Role of mitochondria, oxidative stress and the response to antioxidants in myalgic encephalomyelitis/chronic fatigue syndrome: A possible approach to SARS-CoV-2 'long-haulers'?

Chronic diseases and translational medicine. 2021;7(1):14-26
Full text from:

Plain language summary

Cases of chronic fatigue have been reported following recovery from Covid-19, in what is termed ‘Long Covid’, with symptoms likened to that of sufferers from chronic fatigue syndrome (CFS) and myalgic encephalomyelitis (ME). How CFS/ME develop and treatments may help to further understand Covid-19. This review study of 111 studies aimed to identify where urgent research is required to help understand the potential of chronic fatigue therapies in Covid-19. The study first reviewed disrupted cellular energy production in ME/CFS and increased presence of damaging oxidants. Current therapies for improving cellular energy production in CFS/ME were then reviewed and Ritalin, ubiquinone and mitoquinol mesylate were heavily featured. Antioxidant therapies in CFS/ME were reviewed and observations would suggest that trials in patients with long covid are needed. It was concluded that research in cellular energy production in CFS/ME has been increasing, however remains contradictory due to a lack of a definitive diagnosis, differing disease severity and the huge differences between patients who suffer from CFS/ME. Further research is required in ME/CFS and Covid-19. This study could be used by health care professionals to understand the importance of monitoring symptoms of fatigue post Covid-19 infection and the possible use of ME/CFS treatments.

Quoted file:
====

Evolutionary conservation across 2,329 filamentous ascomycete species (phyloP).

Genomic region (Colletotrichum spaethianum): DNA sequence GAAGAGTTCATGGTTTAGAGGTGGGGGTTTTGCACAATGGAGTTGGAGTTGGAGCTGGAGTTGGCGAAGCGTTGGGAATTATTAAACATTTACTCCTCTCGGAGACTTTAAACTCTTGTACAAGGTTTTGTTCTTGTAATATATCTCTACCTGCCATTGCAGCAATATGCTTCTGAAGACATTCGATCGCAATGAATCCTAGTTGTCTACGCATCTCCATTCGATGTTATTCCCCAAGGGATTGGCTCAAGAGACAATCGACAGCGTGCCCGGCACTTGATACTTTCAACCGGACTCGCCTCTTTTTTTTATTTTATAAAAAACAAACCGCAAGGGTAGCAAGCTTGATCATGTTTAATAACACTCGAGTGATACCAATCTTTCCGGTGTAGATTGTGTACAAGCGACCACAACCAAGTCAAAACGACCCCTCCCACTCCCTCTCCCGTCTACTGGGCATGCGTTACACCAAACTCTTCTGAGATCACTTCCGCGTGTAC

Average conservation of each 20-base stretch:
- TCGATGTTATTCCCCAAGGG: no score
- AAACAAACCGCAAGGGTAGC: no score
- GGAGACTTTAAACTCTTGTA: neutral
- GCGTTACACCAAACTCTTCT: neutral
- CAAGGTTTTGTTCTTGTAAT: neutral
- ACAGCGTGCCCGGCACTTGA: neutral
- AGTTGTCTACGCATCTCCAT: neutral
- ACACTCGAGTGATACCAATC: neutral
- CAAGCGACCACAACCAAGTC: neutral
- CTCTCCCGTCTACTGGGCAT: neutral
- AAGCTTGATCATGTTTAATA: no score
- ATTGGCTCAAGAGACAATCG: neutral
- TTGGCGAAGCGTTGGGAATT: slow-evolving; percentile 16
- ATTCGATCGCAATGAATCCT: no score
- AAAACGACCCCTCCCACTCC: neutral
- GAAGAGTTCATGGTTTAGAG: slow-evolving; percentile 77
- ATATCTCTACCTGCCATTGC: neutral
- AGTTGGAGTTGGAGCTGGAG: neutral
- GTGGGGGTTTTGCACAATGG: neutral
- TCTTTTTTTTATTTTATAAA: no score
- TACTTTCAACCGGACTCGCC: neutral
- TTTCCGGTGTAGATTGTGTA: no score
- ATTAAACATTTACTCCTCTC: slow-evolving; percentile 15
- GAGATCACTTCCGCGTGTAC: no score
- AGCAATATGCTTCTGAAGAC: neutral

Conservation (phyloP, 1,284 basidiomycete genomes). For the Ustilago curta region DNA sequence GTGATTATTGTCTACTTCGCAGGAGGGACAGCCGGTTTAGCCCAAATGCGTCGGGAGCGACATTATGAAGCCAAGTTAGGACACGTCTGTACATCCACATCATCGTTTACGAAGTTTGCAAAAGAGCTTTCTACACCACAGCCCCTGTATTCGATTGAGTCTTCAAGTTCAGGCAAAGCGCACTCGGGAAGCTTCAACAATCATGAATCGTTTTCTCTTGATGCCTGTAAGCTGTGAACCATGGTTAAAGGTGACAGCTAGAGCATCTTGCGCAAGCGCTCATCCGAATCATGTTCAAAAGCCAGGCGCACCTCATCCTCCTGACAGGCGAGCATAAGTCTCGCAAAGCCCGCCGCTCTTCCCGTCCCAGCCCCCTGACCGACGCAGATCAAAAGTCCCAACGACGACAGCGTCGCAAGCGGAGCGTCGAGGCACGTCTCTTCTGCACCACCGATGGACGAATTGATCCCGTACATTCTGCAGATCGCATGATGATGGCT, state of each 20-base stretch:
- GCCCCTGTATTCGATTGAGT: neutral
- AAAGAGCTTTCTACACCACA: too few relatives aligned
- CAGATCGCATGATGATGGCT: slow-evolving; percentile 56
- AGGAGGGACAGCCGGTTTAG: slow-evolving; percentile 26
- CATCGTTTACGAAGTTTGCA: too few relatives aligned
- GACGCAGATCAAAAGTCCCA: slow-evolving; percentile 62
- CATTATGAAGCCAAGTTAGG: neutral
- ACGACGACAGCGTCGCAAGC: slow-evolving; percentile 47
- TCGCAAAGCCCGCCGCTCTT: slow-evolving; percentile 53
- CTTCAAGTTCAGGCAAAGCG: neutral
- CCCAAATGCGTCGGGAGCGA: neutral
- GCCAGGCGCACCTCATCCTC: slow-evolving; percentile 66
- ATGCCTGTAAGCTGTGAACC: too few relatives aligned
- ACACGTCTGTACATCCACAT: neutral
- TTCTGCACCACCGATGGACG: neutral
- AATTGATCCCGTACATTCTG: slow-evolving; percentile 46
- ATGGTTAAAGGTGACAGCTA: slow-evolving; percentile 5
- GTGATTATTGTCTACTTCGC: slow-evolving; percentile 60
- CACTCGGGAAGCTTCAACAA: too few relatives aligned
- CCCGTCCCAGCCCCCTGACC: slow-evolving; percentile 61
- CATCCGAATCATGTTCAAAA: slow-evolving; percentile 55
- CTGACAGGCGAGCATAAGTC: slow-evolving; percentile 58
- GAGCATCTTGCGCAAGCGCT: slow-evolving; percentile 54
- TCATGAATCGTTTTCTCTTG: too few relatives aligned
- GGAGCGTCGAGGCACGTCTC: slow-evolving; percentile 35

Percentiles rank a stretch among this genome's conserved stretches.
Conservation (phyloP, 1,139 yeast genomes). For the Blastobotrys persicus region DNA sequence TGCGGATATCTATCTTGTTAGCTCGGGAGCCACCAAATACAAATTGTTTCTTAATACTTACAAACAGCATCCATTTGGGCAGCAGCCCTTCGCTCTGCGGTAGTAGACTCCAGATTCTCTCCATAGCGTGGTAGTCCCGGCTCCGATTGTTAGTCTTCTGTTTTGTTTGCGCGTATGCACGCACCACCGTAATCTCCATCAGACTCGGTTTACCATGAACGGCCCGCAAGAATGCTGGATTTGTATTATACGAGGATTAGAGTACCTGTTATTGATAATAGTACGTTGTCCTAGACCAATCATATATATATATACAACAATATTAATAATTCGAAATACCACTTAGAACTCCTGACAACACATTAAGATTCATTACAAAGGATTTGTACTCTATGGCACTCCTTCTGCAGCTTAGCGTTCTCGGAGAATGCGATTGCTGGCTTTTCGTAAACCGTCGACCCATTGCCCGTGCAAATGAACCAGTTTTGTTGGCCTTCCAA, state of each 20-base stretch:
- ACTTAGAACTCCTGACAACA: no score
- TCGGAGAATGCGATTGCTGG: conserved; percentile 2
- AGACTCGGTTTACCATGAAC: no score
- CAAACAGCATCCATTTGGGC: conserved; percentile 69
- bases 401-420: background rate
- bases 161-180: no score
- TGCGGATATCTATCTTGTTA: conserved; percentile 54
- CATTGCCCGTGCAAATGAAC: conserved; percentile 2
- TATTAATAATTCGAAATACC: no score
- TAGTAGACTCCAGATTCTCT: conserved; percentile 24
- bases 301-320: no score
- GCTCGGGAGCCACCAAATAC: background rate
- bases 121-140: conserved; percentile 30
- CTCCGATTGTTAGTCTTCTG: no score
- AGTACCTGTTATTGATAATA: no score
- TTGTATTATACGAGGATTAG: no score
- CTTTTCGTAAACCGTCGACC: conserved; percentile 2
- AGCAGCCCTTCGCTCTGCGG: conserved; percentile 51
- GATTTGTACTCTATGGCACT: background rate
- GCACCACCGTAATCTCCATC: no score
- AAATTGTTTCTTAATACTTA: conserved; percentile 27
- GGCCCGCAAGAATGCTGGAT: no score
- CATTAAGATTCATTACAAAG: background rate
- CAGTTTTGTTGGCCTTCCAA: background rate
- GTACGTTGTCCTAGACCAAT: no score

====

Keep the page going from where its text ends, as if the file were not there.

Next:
A significant number of SARS-CoV-2 (COVID-19) pandemic patients have developed chronic symptoms lasting weeks or months which are very similar to those described for myalgic encephalomyelitis/chronic fatigue syndrome. This study reviews the current literature and understanding of the role that mitochondria, oxidative stress and antioxidants may play in the understanding of the pathophysiology and treatment of chronic fatigue. It describes what is known about the dysfunctional pathways which can develop in mitochondria and their relationship to chronic fatigue. It also reviews what is known about oxidative stress and how this can be related to the pathophysiology of fatigue, as well as examining the potential for specific therapy directed at mitochondria for the treatment of chronic fatigue in the form of antioxidants. This study identifies areas which require urgent, further research in order to fully elucidate the clinical and therapeutic potential of these approaches.

Lifestyle medicine

Patient Centred Factors : Mediators/Covid-19 fatigue
Environmental Inputs : Trauma
Personal Lifestyle Factors : Not applicable
Functional Laboratory Testing : Not applicable

Methodological quality

Jadad score : Not applicable
Allocation concealment : Not applicable
Publication Type : Journal Article ; Review